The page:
Civil War ‘survivor’ remembered
James Cutbush wasn’t even a U.S. citizen when he signed up for the Union Army. But after what the young Englishman experienced during the Civil War, he more than earned the right to call himself an American.
He arrived in rural Saratoga County in 1858, at age 18. After the South seceded and war broke out, Cutbush enlisted in 1862 in the New York 125th Infantry Regiment.
Cutbush would go on to fight at Gettysburg and in a brutal subsequent Virginia campaign, be taken prisoner twice and spend time in two of the Confederacy’s most notorious prisoner of war camps, according to military records, family and research by Milton town Historian Royann Blodgett.
Cutbush, who was a private, left no letters that survive, but enough of the West Milton man’s military career can be pieced together that he was honored last Tuesday by Saratoga County officials as their Deceased Veteran of the Month.
“He survived Andersonville, which was essentially a concentration camp,” said Adam Kramer, chief of staff for Assemblyman Jim Tedisco, R-Glenville.
The 125th Infantry, which was mustered in on Aug. 29, 1862, was mostly made up of young men from Troy and surrounding communities, though some, like Cutbush, came from Saratoga County.
The regiment was initially sent to the strategic depot at Harper’s Ferry, W.Va., where within a matter of days it came under attack and surrendered, along with more than 12,000 other federal troops. It was the Union’s biggest prisoner surrender.
There wasn’t much shame in surrender, though. Harper’s Ferry is at the bottom of a steep ravine that pinches the Shenendoah River as it flows into the Potomac. It was indefensible when the enemy held the heights. The town changed hands eight times during the war.
The unit was immediately paroled — released, in other words, on condition it not fight — but returned to action in December, when the paroled men were swapped for Confederate prisoners of war.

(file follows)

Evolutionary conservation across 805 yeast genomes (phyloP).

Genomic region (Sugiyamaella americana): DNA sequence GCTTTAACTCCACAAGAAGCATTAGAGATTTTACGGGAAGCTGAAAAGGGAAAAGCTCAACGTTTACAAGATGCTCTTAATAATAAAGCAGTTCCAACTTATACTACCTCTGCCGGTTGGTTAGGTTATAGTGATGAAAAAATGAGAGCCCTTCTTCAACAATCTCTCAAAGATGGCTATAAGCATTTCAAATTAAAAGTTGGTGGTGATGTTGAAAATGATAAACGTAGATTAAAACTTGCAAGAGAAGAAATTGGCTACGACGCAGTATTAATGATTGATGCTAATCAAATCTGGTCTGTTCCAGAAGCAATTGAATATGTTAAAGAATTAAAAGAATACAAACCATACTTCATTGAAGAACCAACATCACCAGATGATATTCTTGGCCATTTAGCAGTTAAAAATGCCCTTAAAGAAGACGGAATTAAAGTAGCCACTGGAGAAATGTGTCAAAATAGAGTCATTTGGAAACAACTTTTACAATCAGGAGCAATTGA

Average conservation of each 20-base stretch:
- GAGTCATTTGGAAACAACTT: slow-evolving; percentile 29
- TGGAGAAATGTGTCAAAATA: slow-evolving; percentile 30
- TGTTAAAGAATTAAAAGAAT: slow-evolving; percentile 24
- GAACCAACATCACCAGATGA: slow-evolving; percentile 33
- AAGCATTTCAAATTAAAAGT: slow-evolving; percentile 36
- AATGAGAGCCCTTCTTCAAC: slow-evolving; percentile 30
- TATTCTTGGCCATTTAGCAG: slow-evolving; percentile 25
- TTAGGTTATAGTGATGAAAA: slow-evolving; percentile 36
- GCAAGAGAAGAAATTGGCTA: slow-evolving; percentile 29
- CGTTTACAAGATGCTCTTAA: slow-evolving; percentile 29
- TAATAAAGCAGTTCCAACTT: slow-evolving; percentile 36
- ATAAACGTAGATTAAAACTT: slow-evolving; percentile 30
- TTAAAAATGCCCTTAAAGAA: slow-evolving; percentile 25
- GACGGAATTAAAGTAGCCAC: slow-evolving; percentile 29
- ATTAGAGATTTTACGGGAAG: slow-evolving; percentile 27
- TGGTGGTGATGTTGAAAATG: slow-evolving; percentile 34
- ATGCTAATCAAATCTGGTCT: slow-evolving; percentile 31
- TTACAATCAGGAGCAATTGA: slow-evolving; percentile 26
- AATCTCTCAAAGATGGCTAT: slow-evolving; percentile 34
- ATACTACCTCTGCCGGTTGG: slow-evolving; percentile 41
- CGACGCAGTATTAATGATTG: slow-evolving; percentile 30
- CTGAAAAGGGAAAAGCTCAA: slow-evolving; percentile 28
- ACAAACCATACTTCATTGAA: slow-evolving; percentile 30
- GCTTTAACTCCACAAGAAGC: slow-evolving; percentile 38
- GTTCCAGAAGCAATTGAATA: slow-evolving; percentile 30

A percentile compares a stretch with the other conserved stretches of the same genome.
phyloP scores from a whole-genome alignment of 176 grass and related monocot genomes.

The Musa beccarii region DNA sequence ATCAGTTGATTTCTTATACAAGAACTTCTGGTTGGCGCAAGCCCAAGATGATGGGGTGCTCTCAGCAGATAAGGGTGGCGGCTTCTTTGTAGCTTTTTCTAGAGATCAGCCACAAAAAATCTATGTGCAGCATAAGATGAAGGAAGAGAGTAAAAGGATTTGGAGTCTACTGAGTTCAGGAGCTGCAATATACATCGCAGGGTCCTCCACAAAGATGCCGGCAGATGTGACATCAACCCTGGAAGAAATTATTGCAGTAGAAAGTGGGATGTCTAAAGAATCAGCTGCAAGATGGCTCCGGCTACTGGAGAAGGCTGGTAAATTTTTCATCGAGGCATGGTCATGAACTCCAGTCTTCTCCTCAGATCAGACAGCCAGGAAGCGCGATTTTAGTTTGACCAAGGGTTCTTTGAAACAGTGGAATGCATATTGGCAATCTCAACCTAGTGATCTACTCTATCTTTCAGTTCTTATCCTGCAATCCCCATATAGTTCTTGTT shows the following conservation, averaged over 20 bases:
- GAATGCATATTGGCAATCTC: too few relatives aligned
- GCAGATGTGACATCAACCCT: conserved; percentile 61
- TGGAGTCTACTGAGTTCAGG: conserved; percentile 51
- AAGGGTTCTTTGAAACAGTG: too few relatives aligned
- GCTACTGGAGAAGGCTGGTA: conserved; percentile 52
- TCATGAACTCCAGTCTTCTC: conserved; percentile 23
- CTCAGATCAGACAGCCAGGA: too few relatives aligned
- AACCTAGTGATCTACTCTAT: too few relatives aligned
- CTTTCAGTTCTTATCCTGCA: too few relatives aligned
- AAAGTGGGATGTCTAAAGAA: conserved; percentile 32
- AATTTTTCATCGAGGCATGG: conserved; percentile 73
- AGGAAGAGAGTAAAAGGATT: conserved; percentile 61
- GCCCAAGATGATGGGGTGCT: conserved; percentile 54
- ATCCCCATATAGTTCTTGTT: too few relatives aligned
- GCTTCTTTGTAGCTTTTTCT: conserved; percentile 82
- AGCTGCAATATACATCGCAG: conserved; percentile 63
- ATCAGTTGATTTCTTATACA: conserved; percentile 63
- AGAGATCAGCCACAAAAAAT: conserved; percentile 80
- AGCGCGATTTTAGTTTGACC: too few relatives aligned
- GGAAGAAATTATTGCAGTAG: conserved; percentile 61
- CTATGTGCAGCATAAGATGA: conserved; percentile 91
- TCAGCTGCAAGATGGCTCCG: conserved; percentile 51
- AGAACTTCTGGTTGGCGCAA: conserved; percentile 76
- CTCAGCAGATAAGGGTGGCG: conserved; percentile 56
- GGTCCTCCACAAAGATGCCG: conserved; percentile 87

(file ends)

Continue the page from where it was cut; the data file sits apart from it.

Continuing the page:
At Gettysburg, the 125th Infantry was at Cemetery Ridge, the center of the Union line on the second and third days and the target point for Pickett’s infamous and ill-fated charge on the afternoon of July 4, 1863.
During the Battle of Mine Run, Va., in early December, Cutbush was again taken prisoner, while holding the line as the regiment crossed a river. This time, there was to be no parole.
Cutbush was taken first to Libby, in Richmond, which might have earned the distinction of being the South’s worst prison camp, if Andersonville hadn’t been built to replace it.
Both were hellholes of disease and starvation, as by late 1863 the Confederacy no longer had the resources to adequately feed its own army, let alone its military prisoners.
Records show Cutbush was in Libby from Dec. 3 until Feb. 15, 1864, when he was moved to
Andersonville, in southwestern Georgia. He would spend a year there, becoming one of the “lucky” ones who survived.
More than 45,000 Union prisoners were held at the overcrowded, open-air camp, and 13,000 died of exposure, disease or malnutrition or were shot for crossing the “dead line” close to the fences, according to historical records maintained by the National Park Service, which operates Andersonville as a National Historic Site.
Cutbush somehow survived there until February 1865, when he was released as part of a prisoner exchange.
He returned to West Milton, where he married and became a U.S. citizen on June 19, 1866. He and his wife, the former Mary Faulkner, bought a farm on Paisley Road in 1869, and they had three sons and a daughter.
But Cutbush had acquired a case of tuberculosis as a prisoner and died from the disease on Aug. 29, 1874, at age 34. He is buried in the West Milton Cemetery. A number of descendents still live in the Milton area.
Remarkable as it is, the Cutbush tale is just one of hundreds of thousands of stories that could be told from the Civil War.
“The 1860s were a tough time for this country, probably the toughest times this country has ever seen,” Milton town Supervisor Dan Lewza said in memorializing Cutbush.
Stephen Williams is a Gazette reporter. The opinions expressed in his column are his own and not necessarily the newspaper’s.